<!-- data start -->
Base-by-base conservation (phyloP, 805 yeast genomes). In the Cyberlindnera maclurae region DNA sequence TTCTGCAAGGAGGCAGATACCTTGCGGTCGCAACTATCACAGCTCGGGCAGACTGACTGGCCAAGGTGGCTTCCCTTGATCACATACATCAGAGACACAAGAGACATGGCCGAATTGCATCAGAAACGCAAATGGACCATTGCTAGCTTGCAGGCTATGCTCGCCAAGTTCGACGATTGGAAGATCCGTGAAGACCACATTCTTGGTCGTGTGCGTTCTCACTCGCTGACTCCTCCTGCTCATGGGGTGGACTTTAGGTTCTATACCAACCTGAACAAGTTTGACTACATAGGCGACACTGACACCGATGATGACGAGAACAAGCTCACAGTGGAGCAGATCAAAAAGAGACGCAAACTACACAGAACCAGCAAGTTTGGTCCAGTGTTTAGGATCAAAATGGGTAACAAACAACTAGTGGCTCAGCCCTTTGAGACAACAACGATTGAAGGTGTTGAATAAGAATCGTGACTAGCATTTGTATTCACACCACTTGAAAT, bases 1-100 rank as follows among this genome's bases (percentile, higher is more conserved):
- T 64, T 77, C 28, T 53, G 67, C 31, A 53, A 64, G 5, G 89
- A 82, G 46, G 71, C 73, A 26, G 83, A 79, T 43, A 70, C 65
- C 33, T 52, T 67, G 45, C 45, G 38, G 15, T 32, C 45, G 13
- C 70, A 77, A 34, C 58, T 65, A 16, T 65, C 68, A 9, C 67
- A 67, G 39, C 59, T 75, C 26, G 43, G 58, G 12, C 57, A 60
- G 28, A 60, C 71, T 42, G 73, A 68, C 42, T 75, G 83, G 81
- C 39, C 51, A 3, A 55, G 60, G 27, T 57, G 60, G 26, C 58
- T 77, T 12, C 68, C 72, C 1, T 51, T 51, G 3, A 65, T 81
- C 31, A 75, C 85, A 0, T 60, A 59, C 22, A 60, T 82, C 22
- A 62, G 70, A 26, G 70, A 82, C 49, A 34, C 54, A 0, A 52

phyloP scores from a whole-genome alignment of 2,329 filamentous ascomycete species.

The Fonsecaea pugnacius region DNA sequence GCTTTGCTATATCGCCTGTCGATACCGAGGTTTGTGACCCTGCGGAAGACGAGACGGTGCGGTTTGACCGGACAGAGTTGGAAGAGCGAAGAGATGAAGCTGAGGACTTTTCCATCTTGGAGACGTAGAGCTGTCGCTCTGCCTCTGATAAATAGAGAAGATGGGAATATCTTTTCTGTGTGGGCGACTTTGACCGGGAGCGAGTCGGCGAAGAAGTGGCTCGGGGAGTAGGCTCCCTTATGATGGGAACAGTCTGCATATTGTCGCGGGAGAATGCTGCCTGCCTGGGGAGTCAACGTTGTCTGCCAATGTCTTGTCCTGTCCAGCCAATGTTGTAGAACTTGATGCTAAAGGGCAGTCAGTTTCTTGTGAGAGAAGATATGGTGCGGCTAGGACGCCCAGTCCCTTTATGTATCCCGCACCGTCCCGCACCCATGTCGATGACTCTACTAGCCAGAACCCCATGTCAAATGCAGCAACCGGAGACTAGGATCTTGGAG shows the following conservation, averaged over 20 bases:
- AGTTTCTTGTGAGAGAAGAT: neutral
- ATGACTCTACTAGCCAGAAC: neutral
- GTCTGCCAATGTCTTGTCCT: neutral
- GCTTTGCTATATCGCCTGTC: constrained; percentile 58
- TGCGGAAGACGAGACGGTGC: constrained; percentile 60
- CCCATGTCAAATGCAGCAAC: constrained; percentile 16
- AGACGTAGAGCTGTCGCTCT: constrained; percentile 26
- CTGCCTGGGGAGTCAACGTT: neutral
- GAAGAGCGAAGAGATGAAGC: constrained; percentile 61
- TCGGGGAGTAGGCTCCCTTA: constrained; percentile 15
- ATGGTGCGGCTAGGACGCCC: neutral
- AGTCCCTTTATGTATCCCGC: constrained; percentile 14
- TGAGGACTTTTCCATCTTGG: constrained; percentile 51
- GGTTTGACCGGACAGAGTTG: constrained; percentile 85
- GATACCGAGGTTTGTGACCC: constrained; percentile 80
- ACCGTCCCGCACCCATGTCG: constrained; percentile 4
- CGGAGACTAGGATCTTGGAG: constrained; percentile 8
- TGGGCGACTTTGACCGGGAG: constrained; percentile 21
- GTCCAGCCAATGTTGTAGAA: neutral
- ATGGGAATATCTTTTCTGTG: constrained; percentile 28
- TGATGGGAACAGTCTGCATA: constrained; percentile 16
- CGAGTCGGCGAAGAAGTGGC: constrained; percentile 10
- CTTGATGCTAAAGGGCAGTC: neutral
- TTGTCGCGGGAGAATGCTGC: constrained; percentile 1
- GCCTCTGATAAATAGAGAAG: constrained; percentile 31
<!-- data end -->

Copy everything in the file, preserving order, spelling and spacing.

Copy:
Base-by-base conservation (phyloP, 805 yeast genomes). In the Cyberlindnera maclurae region DNA sequence TTCTGCAAGGAGGCAGATACCTTGCGGTCGCAACTATCACAGCTCGGGCAGACTGACTGGCCAAGGTGGCTTCCCTTGATCACATACATCAGAGACACAAGAGACATGGCCGAATTGCATCAGAAACGCAAATGGACCATTGCTAGCTTGCAGGCTATGCTCGCCAAGTTCGACGATTGGAAGATCCGTGAAGACCACATTCTTGGTCGTGTGCGTTCTCACTCGCTGACTCCTCCTGCTCATGGGGTGGACTTTAGGTTCTATACCAACCTGAACAAGTTTGACTACATAGGCGACACTGACACCGATGATGACGAGAACAAGCTCACAGTGGAGCAGATCAAAAAGAGACGCAAACTACACAGAACCAGCAAGTTTGGTCCAGTGTTTAGGATCAAAATGGGTAACAAACAACTAGTGGCTCAGCCCTTTGAGACAACAACGATTGAAGGTGTTGAATAAGAATCGTGACTAGCATTTGTATTCACACCACTTGAAAT, bases 1-100 rank as follows among this genome's bases (percentile, higher is more conserved):
- T 64, T 77, C 28, T 53, G 67, C 31, A 53, A 64, G 5, G 89
- A 82, G 46, G 71, C 73, A 26, G 83, A 79, T 43, A 70, C 65
- C 33, T 52, T 67, G 45, C 45, G 38, G 15, T 32, C 45, G 13
- C 70, A 77, A 34, C 58, T 65, A 16, T 65, C 68, A 9, C 67
- A 67, G 39, C 59, T 75, C 26, G 43, G 58, G 12, C 57, A 60
- G 28, A 60, C 71, T 42, G 73, A 68, C 42, T 75, G 83, G 81
- C 39, C 51, A 3, A 55, G 60, G 27, T 57, G 60, G 26, C 58
- T 77, T 12, C 68, C 72, C 1, T 51, T 51, G 3, A 65, T 81
- C 31, A 75, C 85, A 0, T 60, A 59, C 22, A 60, T 82, C 22
- A 62, G 70, A 26, G 70, A 82, C 49, A 34, C 54, A 0, A 52

phyloP scores from a whole-genome alignment of 2,329 filamentous ascomycete species.

The Fonsecaea pugnacius region DNA sequence GCTTTGCTATATCGCCTGTCGATACCGAGGTTTGTGACCCTGCGGAAGACGAGACGGTGCGGTTTGACCGGACAGAGTTGGAAGAGCGAAGAGATGAAGCTGAGGACTTTTCCATCTTGGAGACGTAGAGCTGTCGCTCTGCCTCTGATAAATAGAGAAGATGGGAATATCTTTTCTGTGTGGGCGACTTTGACCGGGAGCGAGTCGGCGAAGAAGTGGCTCGGGGAGTAGGCTCCCTTATGATGGGAACAGTCTGCATATTGTCGCGGGAGAATGCTGCCTGCCTGGGGAGTCAACGTTGTCTGCCAATGTCTTGTCCTGTCCAGCCAATGTTGTAGAACTTGATGCTAAAGGGCAGTCAGTTTCTTGTGAGAGAAGATATGGTGCGGCTAGGACGCCCAGTCCCTTTATGTATCCCGCACCGTCCCGCACCCATGTCGATGACTCTACTAGCCAGAACCCCATGTCAAATGCAGCAACCGGAGACTAGGATCTTGGAG shows the following conservation, averaged over 20 bases:
- AGTTTCTTGTGAGAGAAGAT: neutral
- ATGACTCTACTAGCCAGAAC: neutral
- GTCTGCCAATGTCTTGTCCT: neutral
- GCTTTGCTATATCGCCTGTC: constrained; percentile 58
- TGCGGAAGACGAGACGGTGC: constrained; percentile 60
- CCCATGTCAAATGCAGCAAC: constrained; percentile 16
- AGACGTAGAGCTGTCGCTCT: constrained; percentile 26
- CTGCCTGGGGAGTCAACGTT: neutral
- GAAGAGCGAAGAGATGAAGC: constrained; percentile 61
- TCGGGGAGTAGGCTCCCTTA: constrained; percentile 15
- ATGGTGCGGCTAGGACGCCC: neutral
- AGTCCCTTTATGTATCCCGC: constrained; percentile 14
- TGAGGACTTTTCCATCTTGG: constrained; percentile 51
- GGTTTGACCGGACAGAGTTG: constrained; percentile 85
- GATACCGAGGTTTGTGACCC: constrained; percentile 80
- ACCGTCCCGCACCCATGTCG: constrained; percentile 4
- CGGAGACTAGGATCTTGGAG: constrained; percentile 8
- TGGGCGACTTTGACCGGGAG: constrained; percentile 21
- GTCCAGCCAATGTTGTAGAA: neutral
- ATGGGAATATCTTTTCTGTG: constrained; percentile 28
- TGATGGGAACAGTCTGCATA: constrained; percentile 16
- CGAGTCGGCGAAGAAGTGGC: constrained; percentile 10
- CTTGATGCTAAAGGGCAGTC: neutral
- TTGTCGCGGGAGAATGCTGC: constrained; percentile 1
- GCCTCTGATAAATAGAGAAG: constrained; percentile 31